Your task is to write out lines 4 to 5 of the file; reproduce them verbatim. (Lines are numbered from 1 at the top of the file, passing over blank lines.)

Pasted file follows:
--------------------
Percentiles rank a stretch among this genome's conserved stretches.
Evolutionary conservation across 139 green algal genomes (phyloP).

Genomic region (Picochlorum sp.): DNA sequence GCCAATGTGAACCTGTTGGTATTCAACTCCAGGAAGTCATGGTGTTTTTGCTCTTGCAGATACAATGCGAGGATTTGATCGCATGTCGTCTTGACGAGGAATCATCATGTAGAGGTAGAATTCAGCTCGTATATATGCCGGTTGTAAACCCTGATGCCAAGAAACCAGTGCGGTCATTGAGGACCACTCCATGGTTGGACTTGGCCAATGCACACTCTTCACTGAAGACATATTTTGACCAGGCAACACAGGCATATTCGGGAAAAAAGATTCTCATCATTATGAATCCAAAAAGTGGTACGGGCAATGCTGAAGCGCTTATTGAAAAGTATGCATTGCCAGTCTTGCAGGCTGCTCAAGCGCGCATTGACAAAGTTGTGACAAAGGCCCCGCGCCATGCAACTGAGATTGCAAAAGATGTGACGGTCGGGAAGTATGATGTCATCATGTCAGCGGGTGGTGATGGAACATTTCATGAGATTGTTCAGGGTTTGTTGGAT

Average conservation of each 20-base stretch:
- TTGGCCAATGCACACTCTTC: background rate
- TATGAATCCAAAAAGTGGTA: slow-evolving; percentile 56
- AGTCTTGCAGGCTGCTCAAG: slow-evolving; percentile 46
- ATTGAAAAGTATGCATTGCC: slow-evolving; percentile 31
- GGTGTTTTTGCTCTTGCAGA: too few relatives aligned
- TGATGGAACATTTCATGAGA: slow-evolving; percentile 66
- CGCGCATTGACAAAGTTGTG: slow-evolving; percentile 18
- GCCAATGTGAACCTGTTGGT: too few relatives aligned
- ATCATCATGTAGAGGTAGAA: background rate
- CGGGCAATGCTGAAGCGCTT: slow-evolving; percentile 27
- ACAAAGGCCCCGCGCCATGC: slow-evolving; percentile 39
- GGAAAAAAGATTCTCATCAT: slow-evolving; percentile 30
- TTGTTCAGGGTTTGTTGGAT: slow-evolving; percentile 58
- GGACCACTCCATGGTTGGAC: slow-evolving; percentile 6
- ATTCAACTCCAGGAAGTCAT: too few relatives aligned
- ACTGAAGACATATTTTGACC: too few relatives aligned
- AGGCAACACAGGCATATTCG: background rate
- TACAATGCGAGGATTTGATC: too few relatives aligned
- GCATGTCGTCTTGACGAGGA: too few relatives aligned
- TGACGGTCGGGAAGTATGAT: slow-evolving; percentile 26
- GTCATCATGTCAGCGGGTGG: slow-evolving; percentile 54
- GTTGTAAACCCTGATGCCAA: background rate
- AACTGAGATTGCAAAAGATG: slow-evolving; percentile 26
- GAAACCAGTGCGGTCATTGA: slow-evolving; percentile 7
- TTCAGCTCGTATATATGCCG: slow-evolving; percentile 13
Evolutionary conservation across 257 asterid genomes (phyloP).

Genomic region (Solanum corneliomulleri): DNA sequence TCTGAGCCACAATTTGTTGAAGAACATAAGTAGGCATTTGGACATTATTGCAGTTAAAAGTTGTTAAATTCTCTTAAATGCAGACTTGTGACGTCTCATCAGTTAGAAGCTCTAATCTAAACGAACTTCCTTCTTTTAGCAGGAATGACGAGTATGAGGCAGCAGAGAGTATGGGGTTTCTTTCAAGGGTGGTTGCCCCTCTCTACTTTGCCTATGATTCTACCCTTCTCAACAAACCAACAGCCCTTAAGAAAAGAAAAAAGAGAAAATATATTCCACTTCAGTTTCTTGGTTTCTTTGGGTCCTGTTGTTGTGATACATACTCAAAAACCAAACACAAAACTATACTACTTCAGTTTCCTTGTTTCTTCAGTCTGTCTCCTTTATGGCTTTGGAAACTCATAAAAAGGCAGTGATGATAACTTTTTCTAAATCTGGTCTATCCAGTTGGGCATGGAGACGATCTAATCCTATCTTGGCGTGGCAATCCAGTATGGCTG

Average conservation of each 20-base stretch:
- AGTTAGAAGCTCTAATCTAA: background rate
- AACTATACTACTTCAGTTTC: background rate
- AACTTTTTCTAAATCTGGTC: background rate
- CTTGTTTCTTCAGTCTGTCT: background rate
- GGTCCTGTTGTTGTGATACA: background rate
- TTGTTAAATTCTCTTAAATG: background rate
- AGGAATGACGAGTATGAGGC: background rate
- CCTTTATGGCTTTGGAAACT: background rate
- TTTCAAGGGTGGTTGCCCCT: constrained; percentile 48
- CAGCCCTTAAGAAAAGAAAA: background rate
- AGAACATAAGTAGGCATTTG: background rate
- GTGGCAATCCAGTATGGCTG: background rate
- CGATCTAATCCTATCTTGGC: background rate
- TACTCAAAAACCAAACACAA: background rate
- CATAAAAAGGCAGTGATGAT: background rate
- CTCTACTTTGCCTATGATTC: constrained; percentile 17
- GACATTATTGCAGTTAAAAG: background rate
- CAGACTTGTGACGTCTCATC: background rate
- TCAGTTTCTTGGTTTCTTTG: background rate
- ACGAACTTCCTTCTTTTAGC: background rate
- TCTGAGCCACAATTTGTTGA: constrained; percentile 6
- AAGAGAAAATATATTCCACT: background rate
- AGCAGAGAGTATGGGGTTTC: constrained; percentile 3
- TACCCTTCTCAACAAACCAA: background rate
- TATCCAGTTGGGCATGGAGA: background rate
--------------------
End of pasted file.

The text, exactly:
Average conservation of each 20-base stretch:
- TTGGCCAATGCACACTCTTC: background rate